The Cincinnati Enquirer from Cincinnati, Ohio on October 20, 1991 · Page 397
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October 20, 1991

A Publisher Extra Newspaper

The Cincinnati Enquirer from Cincinnati, Ohio · Page 397

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Cincinnati, Ohio
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Sunday, October 20, 1991
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Page 397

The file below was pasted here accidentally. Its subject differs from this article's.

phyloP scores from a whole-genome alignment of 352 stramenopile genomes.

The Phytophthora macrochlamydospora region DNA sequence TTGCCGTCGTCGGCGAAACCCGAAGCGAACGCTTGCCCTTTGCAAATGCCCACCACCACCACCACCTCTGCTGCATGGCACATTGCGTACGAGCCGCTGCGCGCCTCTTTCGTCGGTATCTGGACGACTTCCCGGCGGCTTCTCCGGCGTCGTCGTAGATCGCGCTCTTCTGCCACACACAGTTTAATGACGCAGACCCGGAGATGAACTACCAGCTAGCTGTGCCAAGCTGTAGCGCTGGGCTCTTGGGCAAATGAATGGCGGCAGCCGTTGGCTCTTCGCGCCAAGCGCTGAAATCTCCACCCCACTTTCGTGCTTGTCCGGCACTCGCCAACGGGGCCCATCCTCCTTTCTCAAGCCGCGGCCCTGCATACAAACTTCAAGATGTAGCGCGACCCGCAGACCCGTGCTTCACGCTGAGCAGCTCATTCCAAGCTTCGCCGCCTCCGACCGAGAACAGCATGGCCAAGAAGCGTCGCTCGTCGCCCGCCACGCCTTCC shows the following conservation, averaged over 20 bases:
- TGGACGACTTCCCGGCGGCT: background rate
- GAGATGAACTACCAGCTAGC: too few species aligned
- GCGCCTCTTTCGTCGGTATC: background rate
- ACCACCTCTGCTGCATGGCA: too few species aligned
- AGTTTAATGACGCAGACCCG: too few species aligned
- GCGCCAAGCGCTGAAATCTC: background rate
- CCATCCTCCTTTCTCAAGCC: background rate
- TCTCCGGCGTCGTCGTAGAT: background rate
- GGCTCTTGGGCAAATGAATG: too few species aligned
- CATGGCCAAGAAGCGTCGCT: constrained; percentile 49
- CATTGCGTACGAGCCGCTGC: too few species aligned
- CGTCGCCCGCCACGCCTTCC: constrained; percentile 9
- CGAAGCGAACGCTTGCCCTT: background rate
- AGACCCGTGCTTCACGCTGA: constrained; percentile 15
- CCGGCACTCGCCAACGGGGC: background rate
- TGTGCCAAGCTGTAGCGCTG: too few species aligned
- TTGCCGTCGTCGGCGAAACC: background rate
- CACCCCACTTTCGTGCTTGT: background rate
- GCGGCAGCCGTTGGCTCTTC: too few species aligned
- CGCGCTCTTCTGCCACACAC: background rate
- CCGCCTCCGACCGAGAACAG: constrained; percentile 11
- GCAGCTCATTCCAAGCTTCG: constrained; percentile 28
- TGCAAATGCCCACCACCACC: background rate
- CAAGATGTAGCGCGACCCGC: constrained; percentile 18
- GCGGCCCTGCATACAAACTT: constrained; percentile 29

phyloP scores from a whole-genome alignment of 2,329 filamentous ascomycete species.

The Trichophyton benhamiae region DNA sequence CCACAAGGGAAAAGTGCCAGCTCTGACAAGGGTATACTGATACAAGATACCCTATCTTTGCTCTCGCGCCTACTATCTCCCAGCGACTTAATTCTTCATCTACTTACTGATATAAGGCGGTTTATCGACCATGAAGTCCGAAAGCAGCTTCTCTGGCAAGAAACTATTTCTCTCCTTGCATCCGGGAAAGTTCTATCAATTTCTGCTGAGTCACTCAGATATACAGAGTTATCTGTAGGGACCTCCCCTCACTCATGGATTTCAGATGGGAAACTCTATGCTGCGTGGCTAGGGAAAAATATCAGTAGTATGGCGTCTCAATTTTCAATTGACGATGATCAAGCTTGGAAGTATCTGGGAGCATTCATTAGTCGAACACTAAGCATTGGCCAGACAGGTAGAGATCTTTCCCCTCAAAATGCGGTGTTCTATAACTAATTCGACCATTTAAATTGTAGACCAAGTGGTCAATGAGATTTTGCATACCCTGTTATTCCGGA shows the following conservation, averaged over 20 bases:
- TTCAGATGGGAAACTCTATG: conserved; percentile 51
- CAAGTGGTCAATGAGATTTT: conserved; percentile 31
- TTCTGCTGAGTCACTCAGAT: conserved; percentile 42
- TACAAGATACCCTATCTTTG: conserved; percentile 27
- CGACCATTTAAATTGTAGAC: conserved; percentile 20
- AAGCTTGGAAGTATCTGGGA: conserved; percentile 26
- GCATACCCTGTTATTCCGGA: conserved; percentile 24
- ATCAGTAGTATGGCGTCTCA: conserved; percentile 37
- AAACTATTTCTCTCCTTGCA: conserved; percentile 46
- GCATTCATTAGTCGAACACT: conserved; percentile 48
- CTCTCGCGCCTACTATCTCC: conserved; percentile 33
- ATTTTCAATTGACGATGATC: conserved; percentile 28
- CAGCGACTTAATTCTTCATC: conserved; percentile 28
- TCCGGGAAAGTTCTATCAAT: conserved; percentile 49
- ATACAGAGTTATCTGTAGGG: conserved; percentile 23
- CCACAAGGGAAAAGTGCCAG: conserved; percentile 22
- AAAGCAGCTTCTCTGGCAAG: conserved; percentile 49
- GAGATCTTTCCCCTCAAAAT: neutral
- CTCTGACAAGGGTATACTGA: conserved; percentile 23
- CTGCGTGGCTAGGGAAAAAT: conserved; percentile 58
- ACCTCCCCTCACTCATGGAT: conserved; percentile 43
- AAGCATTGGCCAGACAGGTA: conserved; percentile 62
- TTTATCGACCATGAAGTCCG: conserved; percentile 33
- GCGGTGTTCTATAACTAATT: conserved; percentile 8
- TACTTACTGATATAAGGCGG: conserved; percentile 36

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n his briefcase, Ken Burns, maker of the much-watched and still-celebrated PBS documentary The Civil War, carries a baseball. He found it under the stands of the American Legion ballpark in How Bums makes the familiar fresh: One of the most famous moments in baseball history is Carlton Fisk's home run in Game 6 of the 1975 World Series (inset), which won the game for the Boston Red Sox. Bums says it could be brought to life on TV the same way he handled the Gettysburg Address his hometown of Walpole, N.H. It was r n i in n n in The Civil War. "The solution was to take these most clich6d and seemingly familiar words and go right by them. We tell the story of the address. We say Lincoln got up, he spoke 269 words, then sat down. We give a couple of quotes: One person says it's a failure; one person thinks it was a success. We tried to make you think L III r & I 1 I I I I Mgfcju.rfii,,"i i7 mirinr-fAi,'m "riff, r'rZ 1 I 1 I I I I UPlKmuHN you'd missed the jaddress then give it to you when your attention is there.- "If you merely describe Fisk's home run, yes, it will sound familiar. But if you focus on the complexity, get descriptions from a couple of different angles, perhaps structure the film so the anticipation is greater than usual, or perhaps bypass it, so you can come back and get it again all of these, and more, are possibilities for rendering that new." a bit waterlogged, but it had the right look, the golden-brown patina of ancient parchment. Certainly a ball that had met many a bat, many a glove. A ball now destined for other meetings. On a recent Monday, Burns is, as usual, up with the sun. He's bound for Bath, Maine, and a 10 a.m. filming session on his next multiyear project, a $4.2 million documentary on baseball, which he has likened to a "Rosetta stone of the American spirit and soul." In the seat beside him in his big blue Chevy van sits his daughter Sarah, 8. Filming and editing the 11-hour Civil War series kept Burns on the road as much as 300 days a year near the project's end, a grueling schedule that has not lessened appreciably. For The Civil War continues to reverberate. Saturday night, the 38-year-old Bums was in Richmond, Va., the keynote speaker at a black-tie fund-raiser for central Virginia's public TV station. Thursday he spoke in Norfolk, Va.; Tuesday, in Dayton, Ohio. Often the best way to spend time with Sarah and Lilly, 4, is to take one of them along. The van's tape deck plays a collection of baseball songs. The cool morning air has cloaked the roadside fields in mist, which gets Burns thinking about a possible setup shot for the opening of the baseball series, projected to air on public television in 1994. k JUl i- I'm Ken Burns, and this is llU my daughter Sarah. She's my executive producer." Shirley Povich welcomes both Burnses. He was the sports editor of The Washington Post at age 21, covered Walter Bums, left, Johnson's career with jnteVews Shiriey Povich his World Series press- e im box seat for Don Lar- SportSWriters. sen's perfect game and, now in his 80s, still writes for The Post. He's one of scores of "witnesses to history" who Burns hopes will help shape his cinematic portrait of baseball. Burns' real co-producer, Lynn No-vick, and cameraman Buddy Squires are a room away, setting up lights and sound equipment in the dining room. Burns chats but briefly with Povich, fearing that the conversation will turn to baseball and that some gem of an observation or anecdote will emerge off camera, something spontaneous, u u uwwuwuy 0 r .Am perfectly phrased, that invariably sparkles less brilliantly on the second telling. Soon he and Povich are seated nearly toe-to-toe on dining room chairs. Povich wears a blue pin-striped shirt, tie and spit-polished loafers. Burns has on a green polo shirt, jeans and Reeboks. The camera rolls. "Shirley, thank you for having us. What is it about this game of baseball that so attracts us?" A moment later, he pitches again, straight down the middle. Burns is here mainly to sec some of the game's hallowed Hall of Famers Johnson, Babe Ruth, Honus Wagner, Ty Cobb through the eyes of someone who had the privilege of seeing them play. But he also is in search of bigger game. "Is it a metaphor for the country, this pageant called baseball?" Burns clearly believes it is. Ask why he is devoting four years of his life to a game, one that in his longhaired youth he deemed uncool and frivolous, and he responds: "Because it tells us who we are, much as the Civil War does. Baseball is a microcosm, in a Blake-ian sense of the universe in a grain of sand, Can the man who made the 'Civil War' documentary hit one out of the park again? As the World Series begins, Burns tells of his 4-year odyssey to chronicle baseball history. J- v: i v SV .'. ,M "'I DY JOHN QROOOMANN 6 USA WEEKEND Oeiabtt 1S-20, 199t Photograph by Kip Brundage

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